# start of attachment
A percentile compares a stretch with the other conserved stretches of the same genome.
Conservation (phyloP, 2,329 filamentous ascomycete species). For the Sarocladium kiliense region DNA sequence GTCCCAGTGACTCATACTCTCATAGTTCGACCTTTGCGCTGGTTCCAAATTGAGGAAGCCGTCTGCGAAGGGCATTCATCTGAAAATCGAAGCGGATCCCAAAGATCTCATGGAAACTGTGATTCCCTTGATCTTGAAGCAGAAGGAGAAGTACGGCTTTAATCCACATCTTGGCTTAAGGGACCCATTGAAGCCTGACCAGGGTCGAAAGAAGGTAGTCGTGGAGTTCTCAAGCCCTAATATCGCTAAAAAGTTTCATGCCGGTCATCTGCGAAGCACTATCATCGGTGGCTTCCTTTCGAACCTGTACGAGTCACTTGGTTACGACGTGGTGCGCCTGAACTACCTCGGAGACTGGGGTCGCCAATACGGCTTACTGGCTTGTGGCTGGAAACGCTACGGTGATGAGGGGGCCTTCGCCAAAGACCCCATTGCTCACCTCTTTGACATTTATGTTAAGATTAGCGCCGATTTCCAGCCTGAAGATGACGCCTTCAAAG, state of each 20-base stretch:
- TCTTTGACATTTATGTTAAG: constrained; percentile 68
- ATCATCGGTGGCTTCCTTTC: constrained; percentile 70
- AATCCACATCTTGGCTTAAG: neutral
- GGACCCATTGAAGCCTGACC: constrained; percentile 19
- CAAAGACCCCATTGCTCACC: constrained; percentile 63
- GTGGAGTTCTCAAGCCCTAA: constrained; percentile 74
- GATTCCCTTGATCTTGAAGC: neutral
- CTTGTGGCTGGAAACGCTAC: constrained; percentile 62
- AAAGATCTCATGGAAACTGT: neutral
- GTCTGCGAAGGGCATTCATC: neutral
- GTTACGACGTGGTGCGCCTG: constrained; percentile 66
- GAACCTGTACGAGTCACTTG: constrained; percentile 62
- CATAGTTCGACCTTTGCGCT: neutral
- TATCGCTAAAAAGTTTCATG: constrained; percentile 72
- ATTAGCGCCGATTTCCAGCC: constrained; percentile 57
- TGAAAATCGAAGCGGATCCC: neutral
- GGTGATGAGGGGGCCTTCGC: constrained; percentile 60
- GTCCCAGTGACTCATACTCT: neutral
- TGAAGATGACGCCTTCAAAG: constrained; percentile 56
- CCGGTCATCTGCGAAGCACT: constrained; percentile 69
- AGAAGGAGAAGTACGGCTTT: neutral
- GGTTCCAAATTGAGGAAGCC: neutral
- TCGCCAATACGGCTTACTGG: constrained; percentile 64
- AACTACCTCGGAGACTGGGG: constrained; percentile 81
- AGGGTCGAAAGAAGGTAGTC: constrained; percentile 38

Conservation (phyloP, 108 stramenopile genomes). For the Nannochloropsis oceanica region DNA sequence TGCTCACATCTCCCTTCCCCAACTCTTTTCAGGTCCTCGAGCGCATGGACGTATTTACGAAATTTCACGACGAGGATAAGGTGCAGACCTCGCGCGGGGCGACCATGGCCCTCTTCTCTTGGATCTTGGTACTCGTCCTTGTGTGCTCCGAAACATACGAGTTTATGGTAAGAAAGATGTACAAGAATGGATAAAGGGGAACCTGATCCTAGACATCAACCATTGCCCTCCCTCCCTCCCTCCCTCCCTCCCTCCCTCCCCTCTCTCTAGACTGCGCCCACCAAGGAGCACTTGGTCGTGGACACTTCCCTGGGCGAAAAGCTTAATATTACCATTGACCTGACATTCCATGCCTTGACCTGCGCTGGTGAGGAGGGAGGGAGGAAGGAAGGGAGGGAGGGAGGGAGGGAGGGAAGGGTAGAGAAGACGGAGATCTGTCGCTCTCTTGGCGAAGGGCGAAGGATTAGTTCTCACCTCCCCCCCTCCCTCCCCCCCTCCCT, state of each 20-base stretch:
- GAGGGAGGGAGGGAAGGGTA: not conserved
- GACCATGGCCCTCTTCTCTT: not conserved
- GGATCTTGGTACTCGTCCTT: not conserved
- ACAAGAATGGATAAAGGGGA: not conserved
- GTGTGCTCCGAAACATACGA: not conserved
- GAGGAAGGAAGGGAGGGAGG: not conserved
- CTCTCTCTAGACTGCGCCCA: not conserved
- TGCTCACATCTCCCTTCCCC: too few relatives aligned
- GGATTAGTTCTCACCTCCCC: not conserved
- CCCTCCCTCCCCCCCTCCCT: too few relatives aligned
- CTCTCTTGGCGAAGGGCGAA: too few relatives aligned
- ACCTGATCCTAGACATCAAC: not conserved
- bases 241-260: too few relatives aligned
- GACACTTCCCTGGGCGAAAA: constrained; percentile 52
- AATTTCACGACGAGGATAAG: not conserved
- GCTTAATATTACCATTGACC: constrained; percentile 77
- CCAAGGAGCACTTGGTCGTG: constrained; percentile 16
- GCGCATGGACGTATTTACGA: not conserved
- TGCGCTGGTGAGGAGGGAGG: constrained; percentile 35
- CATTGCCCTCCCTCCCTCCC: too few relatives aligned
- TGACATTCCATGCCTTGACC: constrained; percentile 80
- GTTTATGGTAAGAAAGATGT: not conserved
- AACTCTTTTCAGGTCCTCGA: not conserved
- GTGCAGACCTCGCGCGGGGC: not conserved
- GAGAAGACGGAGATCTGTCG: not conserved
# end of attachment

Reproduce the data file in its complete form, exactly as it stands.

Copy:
A percentile compares a stretch with the other conserved stretches of the same genome.
Conservation (phyloP, 2,329 filamentous ascomycete species). For the Sarocladium kiliense region DNA sequence GTCCCAGTGACTCATACTCTCATAGTTCGACCTTTGCGCTGGTTCCAAATTGAGGAAGCCGTCTGCGAAGGGCATTCATCTGAAAATCGAAGCGGATCCCAAAGATCTCATGGAAACTGTGATTCCCTTGATCTTGAAGCAGAAGGAGAAGTACGGCTTTAATCCACATCTTGGCTTAAGGGACCCATTGAAGCCTGACCAGGGTCGAAAGAAGGTAGTCGTGGAGTTCTCAAGCCCTAATATCGCTAAAAAGTTTCATGCCGGTCATCTGCGAAGCACTATCATCGGTGGCTTCCTTTCGAACCTGTACGAGTCACTTGGTTACGACGTGGTGCGCCTGAACTACCTCGGAGACTGGGGTCGCCAATACGGCTTACTGGCTTGTGGCTGGAAACGCTACGGTGATGAGGGGGCCTTCGCCAAAGACCCCATTGCTCACCTCTTTGACATTTATGTTAAGATTAGCGCCGATTTCCAGCCTGAAGATGACGCCTTCAAAG, state of each 20-base stretch:
- TCTTTGACATTTATGTTAAG: constrained; percentile 68
- ATCATCGGTGGCTTCCTTTC: constrained; percentile 70
- AATCCACATCTTGGCTTAAG: neutral
- GGACCCATTGAAGCCTGACC: constrained; percentile 19
- CAAAGACCCCATTGCTCACC: constrained; percentile 63
- GTGGAGTTCTCAAGCCCTAA: constrained; percentile 74
- GATTCCCTTGATCTTGAAGC: neutral
- CTTGTGGCTGGAAACGCTAC: constrained; percentile 62
- AAAGATCTCATGGAAACTGT: neutral
- GTCTGCGAAGGGCATTCATC: neutral
- GTTACGACGTGGTGCGCCTG: constrained; percentile 66
- GAACCTGTACGAGTCACTTG: constrained; percentile 62
- CATAGTTCGACCTTTGCGCT: neutral
- TATCGCTAAAAAGTTTCATG: constrained; percentile 72
- ATTAGCGCCGATTTCCAGCC: constrained; percentile 57
- TGAAAATCGAAGCGGATCCC: neutral
- GGTGATGAGGGGGCCTTCGC: constrained; percentile 60
- GTCCCAGTGACTCATACTCT: neutral
- TGAAGATGACGCCTTCAAAG: constrained; percentile 56
- CCGGTCATCTGCGAAGCACT: constrained; percentile 69
- AGAAGGAGAAGTACGGCTTT: neutral
- GGTTCCAAATTGAGGAAGCC: neutral
- TCGCCAATACGGCTTACTGG: constrained; percentile 64
- AACTACCTCGGAGACTGGGG: constrained; percentile 81
- AGGGTCGAAAGAAGGTAGTC: constrained; percentile 38

Conservation (phyloP, 108 stramenopile genomes). For the Nannochloropsis oceanica region DNA sequence TGCTCACATCTCCCTTCCCCAACTCTTTTCAGGTCCTCGAGCGCATGGACGTATTTACGAAATTTCACGACGAGGATAAGGTGCAGACCTCGCGCGGGGCGACCATGGCCCTCTTCTCTTGGATCTTGGTACTCGTCCTTGTGTGCTCCGAAACATACGAGTTTATGGTAAGAAAGATGTACAAGAATGGATAAAGGGGAACCTGATCCTAGACATCAACCATTGCCCTCCCTCCCTCCCTCCCTCCCTCCCTCCCTCCCCTCTCTCTAGACTGCGCCCACCAAGGAGCACTTGGTCGTGGACACTTCCCTGGGCGAAAAGCTTAATATTACCATTGACCTGACATTCCATGCCTTGACCTGCGCTGGTGAGGAGGGAGGGAGGAAGGAAGGGAGGGAGGGAGGGAGGGAGGGAAGGGTAGAGAAGACGGAGATCTGTCGCTCTCTTGGCGAAGGGCGAAGGATTAGTTCTCACCTCCCCCCCTCCCTCCCCCCCTCCCT, state of each 20-base stretch:
- GAGGGAGGGAGGGAAGGGTA: not conserved
- GACCATGGCCCTCTTCTCTT: not conserved
- GGATCTTGGTACTCGTCCTT: not conserved
- ACAAGAATGGATAAAGGGGA: not conserved
- GTGTGCTCCGAAACATACGA: not conserved
- GAGGAAGGAAGGGAGGGAGG: not conserved
- CTCTCTCTAGACTGCGCCCA: not conserved
- TGCTCACATCTCCCTTCCCC: too few relatives aligned
- GGATTAGTTCTCACCTCCCC: not conserved
- CCCTCCCTCCCCCCCTCCCT: too few relatives aligned
- CTCTCTTGGCGAAGGGCGAA: too few relatives aligned
- ACCTGATCCTAGACATCAAC: not conserved
- bases 241-260: too few relatives aligned
- GACACTTCCCTGGGCGAAAA: constrained; percentile 52
- AATTTCACGACGAGGATAAG: not conserved
- GCTTAATATTACCATTGACC: constrained; percentile 77
- CCAAGGAGCACTTGGTCGTG: constrained; percentile 16
- GCGCATGGACGTATTTACGA: not conserved
- TGCGCTGGTGAGGAGGGAGG: constrained; percentile 35
- CATTGCCCTCCCTCCCTCCC: too few relatives aligned
- TGACATTCCATGCCTTGACC: constrained; percentile 80
- GTTTATGGTAAGAAAGATGT: not conserved
- AACTCTTTTCAGGTCCTCGA: not conserved
- GTGCAGACCTCGCGCGGGGC: not conserved
- GAGAAGACGGAGATCTGTCG: not conserved